New Method Transforms Food Waste into High-Value Products

How can individuals sustainably utilize natural resources, like water and arable land? This is one of the most pressing problems being faced by current society.

Image Credit: University of Borås.

In addition to this, large amounts of food meant for human consumption simply end up as waste.

Steven Wainaina, from the Swedish Centre for Resource Recovery at the University of Borås in Sweden, has investigated a new method in his doctoral project. Through this method, food waste can be converted into high-value products and these, in turn, can be recycled to benefit the society considerably. The novel method also helps preserve certain natural resources.

A standard method to handle food waste is to process it into biogas via a process called anaerobic digestion using microbes. The final product obtained from this process is known as biogas.

In my project, we have used immersed membrane in bioreactors and modified the digestion process to obtain valuable organic acids, so called fatty acids, such as acetic acid, butyric acid and caproic acid, as the end products.

Steven Wainaina, Swedish Centre for Resource Recovery, University of Borås

Wainaina continued, “These acids have a higher market value than biogas. Furthermore, this research demonstrated for the first time that the organic acids can be transformed into edible filamentous fungi, which can be used in the production of animal feed. The fatty acids also can be used in the production of bio plastics.”

How Will Your Research be of Benefit for the Society and/or the Industry?

The trend in food waste generation is expected to increase as the human population continues to increase. Innovative food waste management techniques are therefore critically needed. The results obtained in this research highlight a possible and promising alternative of recycling food waste.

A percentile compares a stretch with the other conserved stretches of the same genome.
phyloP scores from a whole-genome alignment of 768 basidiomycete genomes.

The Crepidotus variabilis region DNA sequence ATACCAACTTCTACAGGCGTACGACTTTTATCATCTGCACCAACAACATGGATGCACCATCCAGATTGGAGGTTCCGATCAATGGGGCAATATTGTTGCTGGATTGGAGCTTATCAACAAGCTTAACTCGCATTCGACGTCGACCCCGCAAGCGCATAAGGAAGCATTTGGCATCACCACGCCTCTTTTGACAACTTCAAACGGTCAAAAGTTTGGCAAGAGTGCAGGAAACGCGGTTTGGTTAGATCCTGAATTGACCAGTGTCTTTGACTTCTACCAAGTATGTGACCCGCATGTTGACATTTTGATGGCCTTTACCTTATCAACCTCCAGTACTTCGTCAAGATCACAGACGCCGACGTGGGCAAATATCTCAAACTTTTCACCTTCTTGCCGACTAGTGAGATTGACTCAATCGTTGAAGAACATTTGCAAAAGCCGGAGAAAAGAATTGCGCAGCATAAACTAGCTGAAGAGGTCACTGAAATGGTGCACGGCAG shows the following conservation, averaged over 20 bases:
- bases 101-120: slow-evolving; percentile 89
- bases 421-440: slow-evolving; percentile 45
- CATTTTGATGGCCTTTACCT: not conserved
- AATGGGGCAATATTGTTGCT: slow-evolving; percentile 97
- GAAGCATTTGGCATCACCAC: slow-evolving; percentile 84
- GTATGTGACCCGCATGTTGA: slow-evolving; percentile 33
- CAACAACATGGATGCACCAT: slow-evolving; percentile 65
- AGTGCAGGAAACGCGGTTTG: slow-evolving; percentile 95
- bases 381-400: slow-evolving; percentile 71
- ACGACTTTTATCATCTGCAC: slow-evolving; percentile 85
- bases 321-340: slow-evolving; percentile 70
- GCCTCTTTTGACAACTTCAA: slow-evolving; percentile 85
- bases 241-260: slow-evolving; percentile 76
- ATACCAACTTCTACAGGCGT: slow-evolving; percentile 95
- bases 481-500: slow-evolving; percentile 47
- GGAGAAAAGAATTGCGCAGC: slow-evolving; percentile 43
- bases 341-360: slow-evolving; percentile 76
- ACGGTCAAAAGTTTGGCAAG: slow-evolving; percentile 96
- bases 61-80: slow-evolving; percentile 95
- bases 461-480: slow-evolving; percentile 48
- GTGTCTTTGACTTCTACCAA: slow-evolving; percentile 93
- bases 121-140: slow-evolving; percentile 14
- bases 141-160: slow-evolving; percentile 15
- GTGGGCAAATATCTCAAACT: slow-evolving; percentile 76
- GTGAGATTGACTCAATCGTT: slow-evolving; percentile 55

Steven Wainaina, Swedish Centre for Resource Recovery, University of Borås

The research project is a significant contribution to ongoing studies being performed within anaerobic digestion technology. It suggests an unusual method to allow the expansion of the potential outputs from anaerobic digestion centers. It also offers a fundamental basis for additional analyses that may result in full-scale implementation.

There has also been plans to scale up the production and separation of organic acids in membrane bioreactors. More studies to improve the conversion of organic acids into edible fungi are also being conducted.

The doctoral thesis is titled “Developing a food waste-based volatile fatty acids platform using an immersed membrane bioreactor.”

Research Area: Resource Recovery

On the whole, the purpose of the research project was to demonstrate the idea of modifying the anaerobic digestion of food waste from a biogas production procedure into a material recovery procedure.

The study suitably aligns with the Sustainable Development Goal number 12 which strives to support sustainable production and consumption, and also the management and protection of natural resources.

Wainaina publicly defended his doctoral thesis at the Swedish Centre for Resource Recovery, University of Borås on September 18th, 2020.

Professor Mohammad Taherzadeh is the main supervisor of the study.


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